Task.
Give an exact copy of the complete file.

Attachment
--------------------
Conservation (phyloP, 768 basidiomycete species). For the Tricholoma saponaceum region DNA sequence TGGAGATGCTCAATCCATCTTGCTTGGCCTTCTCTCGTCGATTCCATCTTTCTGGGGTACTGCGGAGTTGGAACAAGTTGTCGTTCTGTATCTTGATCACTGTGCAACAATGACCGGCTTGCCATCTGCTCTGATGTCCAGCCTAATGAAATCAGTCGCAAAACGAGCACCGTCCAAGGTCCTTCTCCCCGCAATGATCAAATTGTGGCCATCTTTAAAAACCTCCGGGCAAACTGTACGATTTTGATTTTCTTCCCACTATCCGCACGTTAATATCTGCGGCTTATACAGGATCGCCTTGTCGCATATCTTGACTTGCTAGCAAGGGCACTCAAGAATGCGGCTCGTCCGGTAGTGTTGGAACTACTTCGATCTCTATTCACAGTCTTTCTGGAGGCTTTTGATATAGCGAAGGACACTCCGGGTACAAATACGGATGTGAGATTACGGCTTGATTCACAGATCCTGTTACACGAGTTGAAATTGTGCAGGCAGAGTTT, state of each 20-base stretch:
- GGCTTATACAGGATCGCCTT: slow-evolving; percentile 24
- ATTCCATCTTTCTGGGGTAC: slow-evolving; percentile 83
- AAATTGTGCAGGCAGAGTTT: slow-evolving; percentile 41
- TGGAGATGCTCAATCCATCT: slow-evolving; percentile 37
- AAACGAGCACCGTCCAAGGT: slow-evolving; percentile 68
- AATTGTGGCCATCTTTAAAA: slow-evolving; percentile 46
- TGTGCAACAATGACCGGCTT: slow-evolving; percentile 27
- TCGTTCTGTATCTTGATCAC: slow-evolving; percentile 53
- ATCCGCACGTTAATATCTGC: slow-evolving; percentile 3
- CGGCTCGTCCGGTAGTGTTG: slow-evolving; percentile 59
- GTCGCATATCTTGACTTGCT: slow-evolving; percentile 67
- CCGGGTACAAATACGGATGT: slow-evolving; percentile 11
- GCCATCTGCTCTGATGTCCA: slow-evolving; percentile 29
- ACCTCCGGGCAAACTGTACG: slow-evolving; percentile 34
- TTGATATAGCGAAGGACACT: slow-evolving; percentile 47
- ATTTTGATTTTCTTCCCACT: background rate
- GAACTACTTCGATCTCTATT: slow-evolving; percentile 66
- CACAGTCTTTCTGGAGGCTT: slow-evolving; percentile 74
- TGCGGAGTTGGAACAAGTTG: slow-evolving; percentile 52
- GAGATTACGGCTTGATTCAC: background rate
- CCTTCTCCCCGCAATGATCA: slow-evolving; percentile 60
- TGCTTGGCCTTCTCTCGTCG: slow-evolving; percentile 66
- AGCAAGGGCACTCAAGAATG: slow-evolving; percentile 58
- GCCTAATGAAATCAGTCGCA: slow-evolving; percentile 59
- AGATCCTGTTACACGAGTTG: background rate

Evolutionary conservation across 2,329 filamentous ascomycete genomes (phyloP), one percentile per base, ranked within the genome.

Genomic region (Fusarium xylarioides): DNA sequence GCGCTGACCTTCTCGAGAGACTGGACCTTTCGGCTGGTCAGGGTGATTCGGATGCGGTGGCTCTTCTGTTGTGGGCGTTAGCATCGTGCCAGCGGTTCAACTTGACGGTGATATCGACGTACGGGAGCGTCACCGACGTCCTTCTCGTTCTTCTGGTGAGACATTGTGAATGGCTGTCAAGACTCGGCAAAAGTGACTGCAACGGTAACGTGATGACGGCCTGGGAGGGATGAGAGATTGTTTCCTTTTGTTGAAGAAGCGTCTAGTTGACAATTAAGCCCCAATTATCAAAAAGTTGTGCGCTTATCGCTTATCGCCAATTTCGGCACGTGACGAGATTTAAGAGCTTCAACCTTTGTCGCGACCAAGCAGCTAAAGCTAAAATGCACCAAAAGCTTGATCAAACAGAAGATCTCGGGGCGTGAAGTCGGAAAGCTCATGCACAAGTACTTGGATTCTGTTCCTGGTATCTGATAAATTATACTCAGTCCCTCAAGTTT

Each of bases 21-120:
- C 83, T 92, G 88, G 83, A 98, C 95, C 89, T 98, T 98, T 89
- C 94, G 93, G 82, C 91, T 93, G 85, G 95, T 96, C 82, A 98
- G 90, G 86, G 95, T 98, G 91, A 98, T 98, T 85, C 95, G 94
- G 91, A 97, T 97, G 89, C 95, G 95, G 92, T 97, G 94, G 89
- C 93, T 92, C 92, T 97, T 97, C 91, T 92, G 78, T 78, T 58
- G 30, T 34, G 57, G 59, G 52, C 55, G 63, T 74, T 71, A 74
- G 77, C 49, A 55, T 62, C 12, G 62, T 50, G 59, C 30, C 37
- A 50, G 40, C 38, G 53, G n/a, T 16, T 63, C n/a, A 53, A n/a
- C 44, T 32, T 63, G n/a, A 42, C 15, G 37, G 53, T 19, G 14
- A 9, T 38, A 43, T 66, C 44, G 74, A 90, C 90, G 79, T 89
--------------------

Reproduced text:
Conservation (phyloP, 768 basidiomycete species). For the Tricholoma saponaceum region DNA sequence TGGAGATGCTCAATCCATCTTGCTTGGCCTTCTCTCGTCGATTCCATCTTTCTGGGGTACTGCGGAGTTGGAACAAGTTGTCGTTCTGTATCTTGATCACTGTGCAACAATGACCGGCTTGCCATCTGCTCTGATGTCCAGCCTAATGAAATCAGTCGCAAAACGAGCACCGTCCAAGGTCCTTCTCCCCGCAATGATCAAATTGTGGCCATCTTTAAAAACCTCCGGGCAAACTGTACGATTTTGATTTTCTTCCCACTATCCGCACGTTAATATCTGCGGCTTATACAGGATCGCCTTGTCGCATATCTTGACTTGCTAGCAAGGGCACTCAAGAATGCGGCTCGTCCGGTAGTGTTGGAACTACTTCGATCTCTATTCACAGTCTTTCTGGAGGCTTTTGATATAGCGAAGGACACTCCGGGTACAAATACGGATGTGAGATTACGGCTTGATTCACAGATCCTGTTACACGAGTTGAAATTGTGCAGGCAGAGTTT, state of each 20-base stretch:
- GGCTTATACAGGATCGCCTT: slow-evolving; percentile 24
- ATTCCATCTTTCTGGGGTAC: slow-evolving; percentile 83
- AAATTGTGCAGGCAGAGTTT: slow-evolving; percentile 41
- TGGAGATGCTCAATCCATCT: slow-evolving; percentile 37
- AAACGAGCACCGTCCAAGGT: slow-evolving; percentile 68
- AATTGTGGCCATCTTTAAAA: slow-evolving; percentile 46
- TGTGCAACAATGACCGGCTT: slow-evolving; percentile 27
- TCGTTCTGTATCTTGATCAC: slow-evolving; percentile 53
- ATCCGCACGTTAATATCTGC: slow-evolving; percentile 3
- CGGCTCGTCCGGTAGTGTTG: slow-evolving; percentile 59
- GTCGCATATCTTGACTTGCT: slow-evolving; percentile 67
- CCGGGTACAAATACGGATGT: slow-evolving; percentile 11
- GCCATCTGCTCTGATGTCCA: slow-evolving; percentile 29
- ACCTCCGGGCAAACTGTACG: slow-evolving; percentile 34
- TTGATATAGCGAAGGACACT: slow-evolving; percentile 47
- ATTTTGATTTTCTTCCCACT: background rate
- GAACTACTTCGATCTCTATT: slow-evolving; percentile 66
- CACAGTCTTTCTGGAGGCTT: slow-evolving; percentile 74
- TGCGGAGTTGGAACAAGTTG: slow-evolving; percentile 52
- GAGATTACGGCTTGATTCAC: background rate
- CCTTCTCCCCGCAATGATCA: slow-evolving; percentile 60
- TGCTTGGCCTTCTCTCGTCG: slow-evolving; percentile 66
- AGCAAGGGCACTCAAGAATG: slow-evolving; percentile 58
- GCCTAATGAAATCAGTCGCA: slow-evolving; percentile 59
- AGATCCTGTTACACGAGTTG: background rate

Evolutionary conservation across 2,329 filamentous ascomycete genomes (phyloP), one percentile per base, ranked within the genome.

Genomic region (Fusarium xylarioides): DNA sequence GCGCTGACCTTCTCGAGAGACTGGACCTTTCGGCTGGTCAGGGTGATTCGGATGCGGTGGCTCTTCTGTTGTGGGCGTTAGCATCGTGCCAGCGGTTCAACTTGACGGTGATATCGACGTACGGGAGCGTCACCGACGTCCTTCTCGTTCTTCTGGTGAGACATTGTGAATGGCTGTCAAGACTCGGCAAAAGTGACTGCAACGGTAACGTGATGACGGCCTGGGAGGGATGAGAGATTGTTTCCTTTTGTTGAAGAAGCGTCTAGTTGACAATTAAGCCCCAATTATCAAAAAGTTGTGCGCTTATCGCTTATCGCCAATTTCGGCACGTGACGAGATTTAAGAGCTTCAACCTTTGTCGCGACCAAGCAGCTAAAGCTAAAATGCACCAAAAGCTTGATCAAACAGAAGATCTCGGGGCGTGAAGTCGGAAAGCTCATGCACAAGTACTTGGATTCTGTTCCTGGTATCTGATAAATTATACTCAGTCCCTCAAGTTT

Each of bases 21-120:
- C 83, T 92, G 88, G 83, A 98, C 95, C 89, T 98, T 98, T 89
- C 94, G 93, G 82, C 91, T 93, G 85, G 95, T 96, C 82, A 98
- G 90, G 86, G 95, T 98, G 91, A 98, T 98, T 85, C 95, G 94
- G 91, A 97, T 97, G 89, C 95, G 95, G 92, T 97, G 94, G 89
- C 93, T 92, C 92, T 97, T 97, C 91, T 92, G 78, T 78, T 58
- G 30, T 34, G 57, G 59, G 52, C 55, G 63, T 74, T 71, A 74
- G 77, C 49, A 55, T 62, C 12, G 62, T 50, G 59, C 30, C 37
- A 50, G 40, C 38, G 53, G n/a, T 16, T 63, C n/a, A 53, A n/a
- C 44, T 32, T 63, G n/a, A 42, C 15, G 37, G 53, T 19, G 14
- A 9, T 38, A 43, T 66, C 44, G 74, A 90, C 90, G 79, T 89